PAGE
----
Our Lady of the Miraculous Medal (1830)
It was almost midnight, when Sister Laboure was awakened by someone calling her. She saw at the foot of her bed a beautiful child, beckoning her to follow; arriving at the chapel, she beheld Our Lady, who spoke to her for two hours.
On November 27, while the community was assembled for prayer, Mary came for a second visit. Her head was covered with a soft white veil, she stood on a ball on which was a serpent with crushed head. In her hands Our Lady held a small ball, the globe, with a tiny cross at its top, and offered it to God as she prayed. Upon her fingers were many rings, filled with precious stones of varied beauty and brilliancy. As rays of light shot forth from those stones, Our Lady lowered her eyes and spoke to Catherine Laboure:
“This ball which you see is the world; I am praying for it and for everyone in the world. The rays are the graces which I give to everyone who asks for them. But there are no rays for some of these stones; many people do not receive graces because they do not ask for them.”
Then Mary’s arms were lowered and she became brighter and lovelier; a group of words encircled her head:
“O Mary, conceived without sin, pray for us who have recourse to thee.”
And a voice said:
“Have a medal made according to this picture. All who wear it when it is blessed will receive many graces especially if they wear it suspended about their necks.”
The vision of Our Lady of the Miraculous Medal turned and showed the letter “M” surmounted by a cross with a crossbar beneath it; under the initial of the name Mary were the Sacred Hearts of Jesus and Mary: the first encircled by a crown of thorns; the second transfixed by a sword. Encircling the entire picture were 12 stars with a golden frame.
In December 1831, the third apparition repeated the request for the making of the medal of Our Lady of the Miraculous Medal. Sister Catherine told her superior and her confessor about Mary’s request. When Father Aladel told the archbishop, his Excellency said, “Have a medal made at once and send me some of the first made.” In June, 1832, the first 2,000 medals appeared. So many miracles were wrought by the use of the medal, that it was called “The Miraculous Medal.”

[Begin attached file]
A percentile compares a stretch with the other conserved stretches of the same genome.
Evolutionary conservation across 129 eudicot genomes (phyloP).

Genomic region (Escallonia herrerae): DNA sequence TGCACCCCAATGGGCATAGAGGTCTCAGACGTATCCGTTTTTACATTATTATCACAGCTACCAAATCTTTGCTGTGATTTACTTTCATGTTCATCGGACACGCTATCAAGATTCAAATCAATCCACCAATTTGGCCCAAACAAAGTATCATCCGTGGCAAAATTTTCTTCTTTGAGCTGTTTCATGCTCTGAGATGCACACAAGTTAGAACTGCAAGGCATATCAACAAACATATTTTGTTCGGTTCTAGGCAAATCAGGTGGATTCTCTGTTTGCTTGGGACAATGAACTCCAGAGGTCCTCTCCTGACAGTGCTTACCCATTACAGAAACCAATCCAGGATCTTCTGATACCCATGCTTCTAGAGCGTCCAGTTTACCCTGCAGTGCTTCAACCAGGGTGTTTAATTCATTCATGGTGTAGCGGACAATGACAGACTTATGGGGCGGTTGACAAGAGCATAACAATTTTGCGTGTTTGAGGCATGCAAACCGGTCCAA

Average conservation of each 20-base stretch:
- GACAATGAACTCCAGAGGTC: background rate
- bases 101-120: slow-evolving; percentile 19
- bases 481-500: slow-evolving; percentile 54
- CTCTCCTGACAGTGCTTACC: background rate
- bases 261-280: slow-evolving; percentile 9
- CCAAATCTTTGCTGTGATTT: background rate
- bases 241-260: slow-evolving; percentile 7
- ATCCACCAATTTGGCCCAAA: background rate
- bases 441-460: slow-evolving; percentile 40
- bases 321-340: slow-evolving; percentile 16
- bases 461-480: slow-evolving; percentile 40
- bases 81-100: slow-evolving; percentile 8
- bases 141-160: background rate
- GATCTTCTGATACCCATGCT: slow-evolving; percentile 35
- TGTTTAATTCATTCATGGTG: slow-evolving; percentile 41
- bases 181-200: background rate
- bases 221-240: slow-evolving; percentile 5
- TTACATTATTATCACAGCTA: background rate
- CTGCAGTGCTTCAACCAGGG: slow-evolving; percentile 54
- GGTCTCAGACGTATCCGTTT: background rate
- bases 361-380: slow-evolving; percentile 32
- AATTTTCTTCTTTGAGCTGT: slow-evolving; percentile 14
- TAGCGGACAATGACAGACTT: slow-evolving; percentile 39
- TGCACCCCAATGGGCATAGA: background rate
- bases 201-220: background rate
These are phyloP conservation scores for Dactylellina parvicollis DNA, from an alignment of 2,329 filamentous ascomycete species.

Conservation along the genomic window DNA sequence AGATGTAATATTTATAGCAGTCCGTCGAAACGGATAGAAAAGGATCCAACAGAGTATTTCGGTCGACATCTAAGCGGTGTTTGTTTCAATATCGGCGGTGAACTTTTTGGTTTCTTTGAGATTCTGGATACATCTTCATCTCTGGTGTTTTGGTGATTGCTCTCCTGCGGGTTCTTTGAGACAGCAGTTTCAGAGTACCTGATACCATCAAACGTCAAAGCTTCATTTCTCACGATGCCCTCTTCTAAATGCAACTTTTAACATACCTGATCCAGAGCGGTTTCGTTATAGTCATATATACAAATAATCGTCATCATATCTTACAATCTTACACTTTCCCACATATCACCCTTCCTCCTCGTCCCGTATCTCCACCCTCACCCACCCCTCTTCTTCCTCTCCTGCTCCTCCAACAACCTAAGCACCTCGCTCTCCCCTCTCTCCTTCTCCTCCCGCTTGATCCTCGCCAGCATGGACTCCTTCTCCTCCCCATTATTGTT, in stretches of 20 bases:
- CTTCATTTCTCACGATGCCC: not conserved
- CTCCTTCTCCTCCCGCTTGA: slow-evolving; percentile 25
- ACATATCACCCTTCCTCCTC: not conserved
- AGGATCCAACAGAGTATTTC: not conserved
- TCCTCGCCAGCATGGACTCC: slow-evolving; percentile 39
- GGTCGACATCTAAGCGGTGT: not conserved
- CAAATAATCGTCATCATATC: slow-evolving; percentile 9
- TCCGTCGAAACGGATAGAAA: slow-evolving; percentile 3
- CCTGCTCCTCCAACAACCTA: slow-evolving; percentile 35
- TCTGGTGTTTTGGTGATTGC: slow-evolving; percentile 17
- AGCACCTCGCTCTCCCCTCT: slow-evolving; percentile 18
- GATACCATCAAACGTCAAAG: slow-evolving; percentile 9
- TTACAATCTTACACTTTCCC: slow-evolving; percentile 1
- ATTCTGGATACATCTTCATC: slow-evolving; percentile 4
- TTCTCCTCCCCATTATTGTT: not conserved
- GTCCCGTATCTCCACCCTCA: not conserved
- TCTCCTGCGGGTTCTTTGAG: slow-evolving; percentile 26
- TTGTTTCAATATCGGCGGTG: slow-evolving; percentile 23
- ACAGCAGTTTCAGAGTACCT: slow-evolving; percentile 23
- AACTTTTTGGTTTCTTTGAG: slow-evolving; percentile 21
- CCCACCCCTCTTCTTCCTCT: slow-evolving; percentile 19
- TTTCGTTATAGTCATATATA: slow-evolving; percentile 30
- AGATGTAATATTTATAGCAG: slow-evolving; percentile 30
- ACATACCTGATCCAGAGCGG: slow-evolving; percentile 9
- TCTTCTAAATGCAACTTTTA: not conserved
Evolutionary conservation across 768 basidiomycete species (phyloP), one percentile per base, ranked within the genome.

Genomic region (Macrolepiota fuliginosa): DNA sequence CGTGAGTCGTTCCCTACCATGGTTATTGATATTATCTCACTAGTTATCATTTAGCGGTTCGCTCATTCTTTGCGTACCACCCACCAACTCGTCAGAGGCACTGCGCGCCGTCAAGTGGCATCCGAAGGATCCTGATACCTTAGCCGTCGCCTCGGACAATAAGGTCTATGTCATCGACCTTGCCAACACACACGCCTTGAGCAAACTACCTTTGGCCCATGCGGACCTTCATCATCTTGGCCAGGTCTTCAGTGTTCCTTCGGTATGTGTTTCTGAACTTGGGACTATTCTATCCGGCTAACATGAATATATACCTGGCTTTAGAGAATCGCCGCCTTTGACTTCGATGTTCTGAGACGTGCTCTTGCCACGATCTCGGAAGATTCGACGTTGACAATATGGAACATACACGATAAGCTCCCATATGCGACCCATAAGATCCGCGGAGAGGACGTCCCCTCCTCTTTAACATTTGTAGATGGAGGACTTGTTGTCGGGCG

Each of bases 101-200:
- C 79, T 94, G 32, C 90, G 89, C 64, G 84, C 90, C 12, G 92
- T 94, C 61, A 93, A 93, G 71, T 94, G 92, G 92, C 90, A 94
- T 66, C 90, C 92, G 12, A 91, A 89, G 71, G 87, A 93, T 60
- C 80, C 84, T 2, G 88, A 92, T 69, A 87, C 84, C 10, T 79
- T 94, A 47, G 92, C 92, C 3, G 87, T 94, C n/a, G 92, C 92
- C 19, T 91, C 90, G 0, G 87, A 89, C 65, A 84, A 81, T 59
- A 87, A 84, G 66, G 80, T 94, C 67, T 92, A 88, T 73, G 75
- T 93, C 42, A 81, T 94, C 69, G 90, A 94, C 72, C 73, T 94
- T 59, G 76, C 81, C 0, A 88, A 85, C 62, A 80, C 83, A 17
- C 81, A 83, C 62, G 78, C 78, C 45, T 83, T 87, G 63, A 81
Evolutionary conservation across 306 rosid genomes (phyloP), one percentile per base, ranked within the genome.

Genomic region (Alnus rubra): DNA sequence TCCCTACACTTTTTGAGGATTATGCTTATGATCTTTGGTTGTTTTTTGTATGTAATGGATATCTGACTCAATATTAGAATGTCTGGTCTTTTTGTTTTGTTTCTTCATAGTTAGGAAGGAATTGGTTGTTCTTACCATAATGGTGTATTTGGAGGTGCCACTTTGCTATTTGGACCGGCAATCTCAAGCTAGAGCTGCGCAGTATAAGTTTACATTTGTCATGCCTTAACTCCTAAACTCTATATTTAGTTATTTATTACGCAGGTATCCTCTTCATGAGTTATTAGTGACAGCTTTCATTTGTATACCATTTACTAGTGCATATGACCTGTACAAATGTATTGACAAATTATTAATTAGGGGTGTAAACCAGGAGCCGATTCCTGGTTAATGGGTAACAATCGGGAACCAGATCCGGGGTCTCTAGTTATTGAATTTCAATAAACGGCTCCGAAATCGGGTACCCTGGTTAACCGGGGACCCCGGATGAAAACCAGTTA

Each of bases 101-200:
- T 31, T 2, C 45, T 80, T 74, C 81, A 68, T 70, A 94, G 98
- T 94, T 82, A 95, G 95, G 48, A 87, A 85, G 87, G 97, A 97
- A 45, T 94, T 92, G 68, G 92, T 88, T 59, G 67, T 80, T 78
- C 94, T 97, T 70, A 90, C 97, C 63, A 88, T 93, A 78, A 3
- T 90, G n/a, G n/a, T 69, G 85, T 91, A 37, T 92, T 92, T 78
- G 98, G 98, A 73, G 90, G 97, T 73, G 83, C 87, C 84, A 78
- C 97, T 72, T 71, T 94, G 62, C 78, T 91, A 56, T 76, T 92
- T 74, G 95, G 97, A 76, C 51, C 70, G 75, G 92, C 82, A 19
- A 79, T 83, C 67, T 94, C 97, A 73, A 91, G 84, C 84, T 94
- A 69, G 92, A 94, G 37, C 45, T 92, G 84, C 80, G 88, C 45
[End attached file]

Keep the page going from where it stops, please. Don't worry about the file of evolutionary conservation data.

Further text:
Six years later another desire of Our Blessed Mother’s was answered when an altar was constructed on the very spot where she appeared, in the Chapel of the Apparitions.
Sister Catherine Laboure died in 1876, December 31, and all felt she had gone directly to Heaven. On July 27, 1947, she was canonized by Pope Pius XII. When her casket was opened shortly before, her body looked as lovely as it did when she died fifty-six years before.
The Miraculous Medal and the account of the apparitions continued to inspire widespread devotion so that the Church deemed it fitting that the love of Mary manifested so generously and powerfully by the Miraculous Medal should not be over looked, and that the devotion to the Immaculate Conception should become worldwide. The Apostolic See, therefore, expressed its desire to have a special day set aside each year to celebrate the marvelous events attending Our Lady’s apparition. Upon careful examination of all the facts, Leo XII proclaimed to the universal Church the “Feast of the Miraculous Medal” with a special Office and Mass.
The Miraculous Medal is a badge stating that the wearer has on ideal: the Blessed Virgin, and one ambition: to retain purity of soul throughout life by keeping that soul in the state of grace always. If you wear Mary’s Miraculous Medal and live for what it represents, you should be one of the happiest people in the world.
“O Mary, conceived without sin, pray for us who have recourse to thee!”